In the present, the Warsmith watched flinty-eyed as the huge front gates of the Wolf’s Claw swung open. From it marched the 9th Company of Space Wolves, led by their Wolf Lord, Thorgarr Redtooth, and his ten Wolf Guard – at the current distance, Pelegon could make out only some of the markings on their armour, but their weaponry was visible – huge, ornate power-axes and storm shields, bar one who had forsaken his axe for a stave; by his psychic hood, and the runes in his armour, it was clear that he was the libarian. Standard fare for Space Wolves, but what surprised the Iron Warrior most was their mounts – Thunderwolves, each standing as tall as a terminator, saliva dripping from their mouths, from which the lips had been drawn back, revealing wicked fangs easily capable of rending power armour. These had not been accounted for, and Pelegon inclined his head in acknowledgement that this battle might be over a little less quickly after all.
Flanking the Wolf Lord’s command squad were two more squads of Wolf Guard, both clad in indomitus pattern terminator armour – this caused Pelegon to suppress a laugh. The Imperium could no more produce further suits of the far superior Cataphractii or Tartaros patterns, though whatever survived this battle would be gladly taken into the XIXth’s ever-expanding arsenal. They were armed with a mixture of weapons, ranging from thunder hammers and storm shields to power fists and assault cannons – Pelegon spotted a cyclone missile launcher atop one of them, but they advanced without firing.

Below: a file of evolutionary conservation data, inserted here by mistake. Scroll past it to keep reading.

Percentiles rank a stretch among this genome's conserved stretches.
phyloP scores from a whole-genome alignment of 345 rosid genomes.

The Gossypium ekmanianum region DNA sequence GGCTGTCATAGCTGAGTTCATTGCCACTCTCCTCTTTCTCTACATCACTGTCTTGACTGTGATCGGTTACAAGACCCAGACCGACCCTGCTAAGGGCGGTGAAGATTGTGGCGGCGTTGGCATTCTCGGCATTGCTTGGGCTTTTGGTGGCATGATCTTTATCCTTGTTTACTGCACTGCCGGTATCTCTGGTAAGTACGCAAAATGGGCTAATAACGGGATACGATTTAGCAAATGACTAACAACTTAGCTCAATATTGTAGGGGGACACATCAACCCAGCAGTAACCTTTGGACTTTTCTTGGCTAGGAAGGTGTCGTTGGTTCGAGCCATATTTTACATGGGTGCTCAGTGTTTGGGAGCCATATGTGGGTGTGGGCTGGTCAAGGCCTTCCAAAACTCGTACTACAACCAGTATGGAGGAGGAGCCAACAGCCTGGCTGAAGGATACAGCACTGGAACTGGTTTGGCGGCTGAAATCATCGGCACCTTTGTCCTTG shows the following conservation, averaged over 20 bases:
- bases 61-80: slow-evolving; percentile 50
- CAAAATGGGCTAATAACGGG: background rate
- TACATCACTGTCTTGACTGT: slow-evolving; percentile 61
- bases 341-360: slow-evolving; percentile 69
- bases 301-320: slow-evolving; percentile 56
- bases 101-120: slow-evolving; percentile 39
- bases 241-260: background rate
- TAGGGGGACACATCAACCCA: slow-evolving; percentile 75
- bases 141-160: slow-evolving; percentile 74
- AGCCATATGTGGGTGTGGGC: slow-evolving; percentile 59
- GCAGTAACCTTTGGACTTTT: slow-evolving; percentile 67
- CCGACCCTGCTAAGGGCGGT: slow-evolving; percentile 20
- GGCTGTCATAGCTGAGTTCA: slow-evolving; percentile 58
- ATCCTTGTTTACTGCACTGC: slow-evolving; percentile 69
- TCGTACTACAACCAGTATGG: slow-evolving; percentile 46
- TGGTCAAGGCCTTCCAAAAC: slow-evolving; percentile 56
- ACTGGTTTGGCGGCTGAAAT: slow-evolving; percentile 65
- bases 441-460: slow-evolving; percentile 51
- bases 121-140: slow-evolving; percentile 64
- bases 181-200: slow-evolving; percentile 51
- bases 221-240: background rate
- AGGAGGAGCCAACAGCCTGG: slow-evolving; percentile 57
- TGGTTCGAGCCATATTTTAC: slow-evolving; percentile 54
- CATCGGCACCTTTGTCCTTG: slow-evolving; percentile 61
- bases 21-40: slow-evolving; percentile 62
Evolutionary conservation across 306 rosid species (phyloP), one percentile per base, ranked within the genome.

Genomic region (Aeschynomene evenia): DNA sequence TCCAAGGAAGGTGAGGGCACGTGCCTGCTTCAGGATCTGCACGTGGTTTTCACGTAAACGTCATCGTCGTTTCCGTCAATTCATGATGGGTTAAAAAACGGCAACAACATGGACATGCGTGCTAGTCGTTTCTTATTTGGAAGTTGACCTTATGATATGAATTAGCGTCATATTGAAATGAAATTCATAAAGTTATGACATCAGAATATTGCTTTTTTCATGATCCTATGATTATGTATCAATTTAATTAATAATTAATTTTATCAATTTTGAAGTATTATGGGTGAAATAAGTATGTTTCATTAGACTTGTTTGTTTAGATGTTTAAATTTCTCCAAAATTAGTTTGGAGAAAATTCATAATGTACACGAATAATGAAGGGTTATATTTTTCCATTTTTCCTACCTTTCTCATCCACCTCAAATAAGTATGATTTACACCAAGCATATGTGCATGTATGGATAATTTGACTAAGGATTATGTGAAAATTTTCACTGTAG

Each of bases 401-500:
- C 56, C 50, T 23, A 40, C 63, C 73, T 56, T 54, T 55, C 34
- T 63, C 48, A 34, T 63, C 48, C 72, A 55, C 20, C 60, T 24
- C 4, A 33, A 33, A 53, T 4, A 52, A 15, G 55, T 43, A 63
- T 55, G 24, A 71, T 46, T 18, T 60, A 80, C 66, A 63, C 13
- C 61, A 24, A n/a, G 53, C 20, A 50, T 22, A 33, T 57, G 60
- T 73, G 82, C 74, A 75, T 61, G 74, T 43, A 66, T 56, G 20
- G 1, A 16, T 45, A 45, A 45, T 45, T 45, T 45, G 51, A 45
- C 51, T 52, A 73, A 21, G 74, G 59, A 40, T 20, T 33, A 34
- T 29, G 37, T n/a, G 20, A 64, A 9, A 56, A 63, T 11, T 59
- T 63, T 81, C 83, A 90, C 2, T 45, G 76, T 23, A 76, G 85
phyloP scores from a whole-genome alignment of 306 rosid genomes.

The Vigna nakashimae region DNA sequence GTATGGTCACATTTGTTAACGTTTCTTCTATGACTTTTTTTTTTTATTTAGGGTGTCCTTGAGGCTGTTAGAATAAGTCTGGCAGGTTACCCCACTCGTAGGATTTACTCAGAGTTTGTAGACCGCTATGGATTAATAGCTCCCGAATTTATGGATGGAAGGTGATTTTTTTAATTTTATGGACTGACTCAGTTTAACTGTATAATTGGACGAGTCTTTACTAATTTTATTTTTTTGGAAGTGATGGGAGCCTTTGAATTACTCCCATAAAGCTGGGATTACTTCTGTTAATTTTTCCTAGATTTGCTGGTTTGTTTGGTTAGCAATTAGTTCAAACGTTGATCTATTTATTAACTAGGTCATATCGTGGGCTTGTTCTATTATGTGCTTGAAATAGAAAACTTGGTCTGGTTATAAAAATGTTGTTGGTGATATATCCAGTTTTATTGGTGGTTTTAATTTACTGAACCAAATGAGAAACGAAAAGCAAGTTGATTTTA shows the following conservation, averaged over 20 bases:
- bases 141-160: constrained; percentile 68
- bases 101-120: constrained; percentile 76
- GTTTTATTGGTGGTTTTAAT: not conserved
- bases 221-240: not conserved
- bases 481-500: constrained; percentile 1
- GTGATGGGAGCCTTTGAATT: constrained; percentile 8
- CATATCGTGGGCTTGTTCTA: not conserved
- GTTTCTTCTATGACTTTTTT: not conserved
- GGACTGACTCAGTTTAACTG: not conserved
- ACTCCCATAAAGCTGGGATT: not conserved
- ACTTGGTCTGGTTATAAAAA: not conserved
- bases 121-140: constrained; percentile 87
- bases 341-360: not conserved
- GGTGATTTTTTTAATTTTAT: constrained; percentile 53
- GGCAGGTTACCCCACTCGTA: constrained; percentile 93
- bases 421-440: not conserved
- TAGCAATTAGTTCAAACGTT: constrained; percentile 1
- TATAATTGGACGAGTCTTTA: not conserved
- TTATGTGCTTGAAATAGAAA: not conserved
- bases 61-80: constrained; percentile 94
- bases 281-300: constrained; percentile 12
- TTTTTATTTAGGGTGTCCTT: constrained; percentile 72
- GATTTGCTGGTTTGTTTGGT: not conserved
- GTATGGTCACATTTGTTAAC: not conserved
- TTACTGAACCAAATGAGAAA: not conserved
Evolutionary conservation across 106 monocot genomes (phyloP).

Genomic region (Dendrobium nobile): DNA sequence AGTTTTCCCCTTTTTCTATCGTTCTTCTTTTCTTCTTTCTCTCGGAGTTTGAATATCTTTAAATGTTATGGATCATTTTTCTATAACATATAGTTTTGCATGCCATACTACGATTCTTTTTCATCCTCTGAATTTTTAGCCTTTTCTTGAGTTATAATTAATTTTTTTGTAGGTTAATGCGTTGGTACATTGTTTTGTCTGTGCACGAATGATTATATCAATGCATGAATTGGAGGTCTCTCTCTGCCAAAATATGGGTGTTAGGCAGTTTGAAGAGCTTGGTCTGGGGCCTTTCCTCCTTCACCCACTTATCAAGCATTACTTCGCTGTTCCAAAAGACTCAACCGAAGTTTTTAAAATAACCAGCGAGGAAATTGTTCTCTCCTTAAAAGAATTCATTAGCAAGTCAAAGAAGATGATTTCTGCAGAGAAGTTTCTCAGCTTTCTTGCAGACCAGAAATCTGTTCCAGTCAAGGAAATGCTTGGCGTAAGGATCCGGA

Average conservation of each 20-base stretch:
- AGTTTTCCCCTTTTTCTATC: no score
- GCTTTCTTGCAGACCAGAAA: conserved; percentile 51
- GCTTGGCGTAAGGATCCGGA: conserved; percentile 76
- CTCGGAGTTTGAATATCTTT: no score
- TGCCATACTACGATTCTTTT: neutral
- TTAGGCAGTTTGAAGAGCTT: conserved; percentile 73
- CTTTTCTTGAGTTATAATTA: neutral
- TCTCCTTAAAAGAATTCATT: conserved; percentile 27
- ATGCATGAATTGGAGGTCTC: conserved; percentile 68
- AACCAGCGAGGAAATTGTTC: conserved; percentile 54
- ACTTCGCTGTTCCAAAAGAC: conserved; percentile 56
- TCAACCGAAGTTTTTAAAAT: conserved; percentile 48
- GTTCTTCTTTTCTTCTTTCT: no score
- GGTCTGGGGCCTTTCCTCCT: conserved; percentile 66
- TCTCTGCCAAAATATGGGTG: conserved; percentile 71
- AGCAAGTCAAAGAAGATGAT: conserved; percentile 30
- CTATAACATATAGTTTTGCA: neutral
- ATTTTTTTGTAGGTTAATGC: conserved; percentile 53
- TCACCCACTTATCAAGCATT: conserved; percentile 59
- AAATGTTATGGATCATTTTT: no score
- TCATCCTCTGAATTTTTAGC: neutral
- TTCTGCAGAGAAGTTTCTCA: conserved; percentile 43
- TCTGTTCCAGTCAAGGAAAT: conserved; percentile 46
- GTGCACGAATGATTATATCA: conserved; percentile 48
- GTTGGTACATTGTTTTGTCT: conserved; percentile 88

Behind the 9th Company’s finest came the rest; five ten-man squads of Grey Hunters, armed with a variety of weapons that each suited the man wielding them – from plasma guns to lightning claws, each marine’s arsenal was a reflection of years of service, dedication and prowess in combat. Covered in fetishes and trophies of their many hunts, their pomposity disgusted the Warsmith. True strength needed few displays, for it required not external validation to function. With no audience, these Wolves were nothing. Two of the squads were led by Wolf Priests, and even distantly Pelegon could hear them spouting the Emperor’s lies to their men – at that moment the Warsmith decreed that he would personally end at least one of them.